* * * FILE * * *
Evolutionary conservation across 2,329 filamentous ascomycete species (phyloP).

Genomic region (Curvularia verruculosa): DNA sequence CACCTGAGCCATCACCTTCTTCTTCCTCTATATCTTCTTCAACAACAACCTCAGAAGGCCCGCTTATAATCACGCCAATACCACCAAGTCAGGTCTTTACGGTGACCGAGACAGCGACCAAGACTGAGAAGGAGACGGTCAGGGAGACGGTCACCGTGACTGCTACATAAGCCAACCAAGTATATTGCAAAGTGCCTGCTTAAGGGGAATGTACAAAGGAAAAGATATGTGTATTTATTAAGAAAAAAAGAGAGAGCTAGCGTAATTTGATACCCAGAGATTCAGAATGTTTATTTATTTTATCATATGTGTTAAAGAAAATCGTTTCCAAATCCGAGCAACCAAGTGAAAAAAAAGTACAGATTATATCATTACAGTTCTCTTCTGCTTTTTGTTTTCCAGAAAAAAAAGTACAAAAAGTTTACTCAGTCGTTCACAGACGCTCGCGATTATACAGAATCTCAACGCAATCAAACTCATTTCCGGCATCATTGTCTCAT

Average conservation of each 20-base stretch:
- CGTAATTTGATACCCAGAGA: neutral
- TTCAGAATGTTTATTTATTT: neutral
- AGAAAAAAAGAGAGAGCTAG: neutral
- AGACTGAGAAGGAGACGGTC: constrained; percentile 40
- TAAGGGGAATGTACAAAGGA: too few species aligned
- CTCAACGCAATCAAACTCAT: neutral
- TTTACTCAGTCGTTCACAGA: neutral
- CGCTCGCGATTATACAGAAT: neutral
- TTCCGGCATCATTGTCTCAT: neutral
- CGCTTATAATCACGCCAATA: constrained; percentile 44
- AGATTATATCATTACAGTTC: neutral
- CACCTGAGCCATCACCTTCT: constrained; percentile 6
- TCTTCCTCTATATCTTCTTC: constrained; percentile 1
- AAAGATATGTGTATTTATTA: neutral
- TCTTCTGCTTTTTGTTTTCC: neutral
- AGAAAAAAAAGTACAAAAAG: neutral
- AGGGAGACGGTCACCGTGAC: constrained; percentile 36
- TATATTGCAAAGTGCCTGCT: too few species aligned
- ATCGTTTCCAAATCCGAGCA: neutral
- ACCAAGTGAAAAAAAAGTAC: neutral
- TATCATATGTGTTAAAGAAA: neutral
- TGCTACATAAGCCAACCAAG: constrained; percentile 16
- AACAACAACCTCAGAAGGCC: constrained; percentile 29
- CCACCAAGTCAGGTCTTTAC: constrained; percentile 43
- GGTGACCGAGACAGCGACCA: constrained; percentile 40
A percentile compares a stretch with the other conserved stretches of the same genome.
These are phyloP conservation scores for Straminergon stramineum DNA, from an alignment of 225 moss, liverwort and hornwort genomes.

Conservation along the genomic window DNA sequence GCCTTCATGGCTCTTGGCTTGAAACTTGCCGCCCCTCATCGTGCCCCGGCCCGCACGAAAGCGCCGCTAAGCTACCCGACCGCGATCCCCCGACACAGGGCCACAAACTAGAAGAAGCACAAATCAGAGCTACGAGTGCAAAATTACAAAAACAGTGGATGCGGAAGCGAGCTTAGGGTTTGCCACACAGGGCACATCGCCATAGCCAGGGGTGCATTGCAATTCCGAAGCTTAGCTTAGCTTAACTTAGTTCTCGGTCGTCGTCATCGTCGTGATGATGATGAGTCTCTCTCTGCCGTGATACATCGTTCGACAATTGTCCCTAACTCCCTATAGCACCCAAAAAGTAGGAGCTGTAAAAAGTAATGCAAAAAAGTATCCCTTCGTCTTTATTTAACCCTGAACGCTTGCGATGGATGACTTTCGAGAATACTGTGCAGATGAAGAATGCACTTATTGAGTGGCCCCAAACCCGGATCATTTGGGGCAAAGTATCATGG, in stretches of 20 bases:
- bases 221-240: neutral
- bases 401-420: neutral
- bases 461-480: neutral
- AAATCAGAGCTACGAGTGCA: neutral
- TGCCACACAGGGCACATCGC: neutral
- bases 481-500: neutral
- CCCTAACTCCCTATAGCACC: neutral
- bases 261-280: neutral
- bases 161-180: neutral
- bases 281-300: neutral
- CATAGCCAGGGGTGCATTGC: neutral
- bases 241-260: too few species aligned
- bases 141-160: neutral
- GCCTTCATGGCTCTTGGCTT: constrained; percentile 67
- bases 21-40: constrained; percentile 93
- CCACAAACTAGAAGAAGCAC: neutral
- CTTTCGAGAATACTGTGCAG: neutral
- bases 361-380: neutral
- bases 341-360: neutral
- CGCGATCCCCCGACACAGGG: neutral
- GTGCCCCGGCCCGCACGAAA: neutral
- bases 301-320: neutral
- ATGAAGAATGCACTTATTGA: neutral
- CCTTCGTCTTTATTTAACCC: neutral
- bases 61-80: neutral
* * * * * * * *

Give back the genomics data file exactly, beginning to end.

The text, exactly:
Evolutionary conservation across 2,329 filamentous ascomycete species (phyloP).

Genomic region (Curvularia verruculosa): DNA sequence CACCTGAGCCATCACCTTCTTCTTCCTCTATATCTTCTTCAACAACAACCTCAGAAGGCCCGCTTATAATCACGCCAATACCACCAAGTCAGGTCTTTACGGTGACCGAGACAGCGACCAAGACTGAGAAGGAGACGGTCAGGGAGACGGTCACCGTGACTGCTACATAAGCCAACCAAGTATATTGCAAAGTGCCTGCTTAAGGGGAATGTACAAAGGAAAAGATATGTGTATTTATTAAGAAAAAAAGAGAGAGCTAGCGTAATTTGATACCCAGAGATTCAGAATGTTTATTTATTTTATCATATGTGTTAAAGAAAATCGTTTCCAAATCCGAGCAACCAAGTGAAAAAAAAGTACAGATTATATCATTACAGTTCTCTTCTGCTTTTTGTTTTCCAGAAAAAAAAGTACAAAAAGTTTACTCAGTCGTTCACAGACGCTCGCGATTATACAGAATCTCAACGCAATCAAACTCATTTCCGGCATCATTGTCTCAT

Average conservation of each 20-base stretch:
- CGTAATTTGATACCCAGAGA: neutral
- TTCAGAATGTTTATTTATTT: neutral
- AGAAAAAAAGAGAGAGCTAG: neutral
- AGACTGAGAAGGAGACGGTC: constrained; percentile 40
- TAAGGGGAATGTACAAAGGA: too few species aligned
- CTCAACGCAATCAAACTCAT: neutral
- TTTACTCAGTCGTTCACAGA: neutral
- CGCTCGCGATTATACAGAAT: neutral
- TTCCGGCATCATTGTCTCAT: neutral
- CGCTTATAATCACGCCAATA: constrained; percentile 44
- AGATTATATCATTACAGTTC: neutral
- CACCTGAGCCATCACCTTCT: constrained; percentile 6
- TCTTCCTCTATATCTTCTTC: constrained; percentile 1
- AAAGATATGTGTATTTATTA: neutral
- TCTTCTGCTTTTTGTTTTCC: neutral
- AGAAAAAAAAGTACAAAAAG: neutral
- AGGGAGACGGTCACCGTGAC: constrained; percentile 36
- TATATTGCAAAGTGCCTGCT: too few species aligned
- ATCGTTTCCAAATCCGAGCA: neutral
- ACCAAGTGAAAAAAAAGTAC: neutral
- TATCATATGTGTTAAAGAAA: neutral
- TGCTACATAAGCCAACCAAG: constrained; percentile 16
- AACAACAACCTCAGAAGGCC: constrained; percentile 29
- CCACCAAGTCAGGTCTTTAC: constrained; percentile 43
- GGTGACCGAGACAGCGACCA: constrained; percentile 40
A percentile compares a stretch with the other conserved stretches of the same genome.
These are phyloP conservation scores for Straminergon stramineum DNA, from an alignment of 225 moss, liverwort and hornwort genomes.

Conservation along the genomic window DNA sequence GCCTTCATGGCTCTTGGCTTGAAACTTGCCGCCCCTCATCGTGCCCCGGCCCGCACGAAAGCGCCGCTAAGCTACCCGACCGCGATCCCCCGACACAGGGCCACAAACTAGAAGAAGCACAAATCAGAGCTACGAGTGCAAAATTACAAAAACAGTGGATGCGGAAGCGAGCTTAGGGTTTGCCACACAGGGCACATCGCCATAGCCAGGGGTGCATTGCAATTCCGAAGCTTAGCTTAGCTTAACTTAGTTCTCGGTCGTCGTCATCGTCGTGATGATGATGAGTCTCTCTCTGCCGTGATACATCGTTCGACAATTGTCCCTAACTCCCTATAGCACCCAAAAAGTAGGAGCTGTAAAAAGTAATGCAAAAAAGTATCCCTTCGTCTTTATTTAACCCTGAACGCTTGCGATGGATGACTTTCGAGAATACTGTGCAGATGAAGAATGCACTTATTGAGTGGCCCCAAACCCGGATCATTTGGGGCAAAGTATCATGG, in stretches of 20 bases:
- bases 221-240: neutral
- bases 401-420: neutral
- bases 461-480: neutral
- AAATCAGAGCTACGAGTGCA: neutral
- TGCCACACAGGGCACATCGC: neutral
- bases 481-500: neutral
- CCCTAACTCCCTATAGCACC: neutral
- bases 261-280: neutral
- bases 161-180: neutral
- bases 281-300: neutral
- CATAGCCAGGGGTGCATTGC: neutral
- bases 241-260: too few species aligned
- bases 141-160: neutral
- GCCTTCATGGCTCTTGGCTT: constrained; percentile 67
- bases 21-40: constrained; percentile 93
- CCACAAACTAGAAGAAGCAC: neutral
- CTTTCGAGAATACTGTGCAG: neutral
- bases 361-380: neutral
- bases 341-360: neutral
- CGCGATCCCCCGACACAGGG: neutral
- GTGCCCCGGCCCGCACGAAA: neutral
- bases 301-320: neutral
- ATGAAGAATGCACTTATTGA: neutral
- CCTTCGTCTTTATTTAACCC: neutral
- bases 61-80: neutral